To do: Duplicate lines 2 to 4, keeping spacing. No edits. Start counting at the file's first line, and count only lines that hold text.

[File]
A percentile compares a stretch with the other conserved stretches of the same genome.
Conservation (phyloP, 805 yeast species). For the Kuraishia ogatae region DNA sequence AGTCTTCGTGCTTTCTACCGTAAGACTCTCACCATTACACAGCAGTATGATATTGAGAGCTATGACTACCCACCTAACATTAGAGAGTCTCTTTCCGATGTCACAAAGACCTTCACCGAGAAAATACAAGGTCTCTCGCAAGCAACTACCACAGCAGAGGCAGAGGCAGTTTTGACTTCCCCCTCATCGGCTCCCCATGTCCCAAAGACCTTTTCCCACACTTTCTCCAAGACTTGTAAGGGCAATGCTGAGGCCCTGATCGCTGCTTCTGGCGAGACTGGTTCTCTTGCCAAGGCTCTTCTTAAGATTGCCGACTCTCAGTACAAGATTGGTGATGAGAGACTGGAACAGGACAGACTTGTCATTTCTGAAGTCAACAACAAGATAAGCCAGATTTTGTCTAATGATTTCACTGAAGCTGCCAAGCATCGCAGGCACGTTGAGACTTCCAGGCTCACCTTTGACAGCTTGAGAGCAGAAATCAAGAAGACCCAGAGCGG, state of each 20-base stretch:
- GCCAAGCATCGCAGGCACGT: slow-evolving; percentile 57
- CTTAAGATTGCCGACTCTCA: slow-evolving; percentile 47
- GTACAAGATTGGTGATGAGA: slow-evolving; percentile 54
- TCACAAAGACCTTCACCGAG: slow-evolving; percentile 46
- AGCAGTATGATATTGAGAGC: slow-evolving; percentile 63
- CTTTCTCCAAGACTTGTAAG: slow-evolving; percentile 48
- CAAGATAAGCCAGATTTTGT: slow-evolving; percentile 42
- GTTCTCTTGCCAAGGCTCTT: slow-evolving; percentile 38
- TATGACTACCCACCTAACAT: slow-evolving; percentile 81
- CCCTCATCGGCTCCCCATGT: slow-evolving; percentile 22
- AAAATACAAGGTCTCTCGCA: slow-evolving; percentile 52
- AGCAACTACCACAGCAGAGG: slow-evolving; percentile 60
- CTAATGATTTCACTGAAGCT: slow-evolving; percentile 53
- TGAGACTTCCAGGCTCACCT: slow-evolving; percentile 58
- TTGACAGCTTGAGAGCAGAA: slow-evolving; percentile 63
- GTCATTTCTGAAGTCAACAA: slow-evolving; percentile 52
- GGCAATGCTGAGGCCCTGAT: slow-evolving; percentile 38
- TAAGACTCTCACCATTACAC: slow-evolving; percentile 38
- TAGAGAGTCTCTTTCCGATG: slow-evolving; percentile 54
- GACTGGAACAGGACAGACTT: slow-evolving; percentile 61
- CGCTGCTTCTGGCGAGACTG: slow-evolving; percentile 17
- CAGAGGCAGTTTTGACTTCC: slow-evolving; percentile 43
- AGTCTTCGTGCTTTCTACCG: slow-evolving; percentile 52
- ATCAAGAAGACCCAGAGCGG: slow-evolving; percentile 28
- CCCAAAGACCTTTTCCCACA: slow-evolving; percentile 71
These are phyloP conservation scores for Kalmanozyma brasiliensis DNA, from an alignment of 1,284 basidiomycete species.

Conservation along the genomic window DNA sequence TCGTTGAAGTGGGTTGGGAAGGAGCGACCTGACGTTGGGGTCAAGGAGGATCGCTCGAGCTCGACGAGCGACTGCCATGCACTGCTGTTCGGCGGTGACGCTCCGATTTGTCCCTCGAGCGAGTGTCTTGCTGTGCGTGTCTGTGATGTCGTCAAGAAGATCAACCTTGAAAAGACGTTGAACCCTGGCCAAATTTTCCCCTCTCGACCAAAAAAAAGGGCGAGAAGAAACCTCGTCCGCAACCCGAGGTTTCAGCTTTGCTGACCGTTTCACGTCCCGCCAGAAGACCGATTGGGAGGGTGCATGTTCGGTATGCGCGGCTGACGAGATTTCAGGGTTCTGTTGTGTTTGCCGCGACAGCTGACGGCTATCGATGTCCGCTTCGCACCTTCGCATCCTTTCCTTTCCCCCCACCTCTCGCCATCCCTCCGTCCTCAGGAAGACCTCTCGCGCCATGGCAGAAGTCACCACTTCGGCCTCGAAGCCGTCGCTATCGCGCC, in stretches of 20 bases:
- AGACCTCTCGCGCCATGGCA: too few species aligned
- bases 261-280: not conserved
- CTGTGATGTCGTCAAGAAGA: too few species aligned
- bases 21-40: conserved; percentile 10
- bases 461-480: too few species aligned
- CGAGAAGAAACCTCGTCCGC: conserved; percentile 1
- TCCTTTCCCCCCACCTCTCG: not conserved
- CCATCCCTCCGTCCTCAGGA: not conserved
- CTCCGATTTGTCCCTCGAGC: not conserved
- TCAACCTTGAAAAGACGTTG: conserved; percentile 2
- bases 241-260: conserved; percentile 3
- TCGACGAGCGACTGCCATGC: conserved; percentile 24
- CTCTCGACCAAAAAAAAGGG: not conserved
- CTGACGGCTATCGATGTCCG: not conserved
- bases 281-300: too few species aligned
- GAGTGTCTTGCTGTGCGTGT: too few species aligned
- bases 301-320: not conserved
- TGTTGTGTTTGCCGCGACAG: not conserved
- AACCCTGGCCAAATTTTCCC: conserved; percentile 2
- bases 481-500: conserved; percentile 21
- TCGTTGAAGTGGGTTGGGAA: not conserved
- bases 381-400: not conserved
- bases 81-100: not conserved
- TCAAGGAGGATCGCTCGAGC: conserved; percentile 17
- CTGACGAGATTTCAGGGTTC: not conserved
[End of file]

Conservation (phyloP, 805 yeast species). For the Kuraishia ogatae region DNA sequence AGTCTTCGTGCTTTCTACCGTAAGACTCTCACCATTACACAGCAGTATGATATTGAGAGCTATGACTACCCACCTAACATTAGAGAGTCTCTTTCCGATGTCACAAAGACCTTCACCGAGAAAATACAAGGTCTCTCGCAAGCAACTACCACAGCAGAGGCAGAGGCAGTTTTGACTTCCCCCTCATCGGCTCCCCATGTCCCAAAGACCTTTTCCCACACTTTCTCCAAGACTTGTAAGGGCAATGCTGAGGCCCTGATCGCTGCTTCTGGCGAGACTGGTTCTCTTGCCAAGGCTCTTCTTAAGATTGCCGACTCTCAGTACAAGATTGGTGATGAGAGACTGGAACAGGACAGACTTGTCATTTCTGAAGTCAACAACAAGATAAGCCAGATTTTGTCTAATGATTTCACTGAAGCTGCCAAGCATCGCAGGCACGTTGAGACTTCCAGGCTCACCTTTGACAGCTTGAGAGCAGAAATCAAGAAGACCCAGAGCGG, state of each 20-base stretch:
- GCCAAGCATCGCAGGCACGT: slow-evolving; percentile 57
- CTTAAGATTGCCGACTCTCA: slow-evolving; percentile 47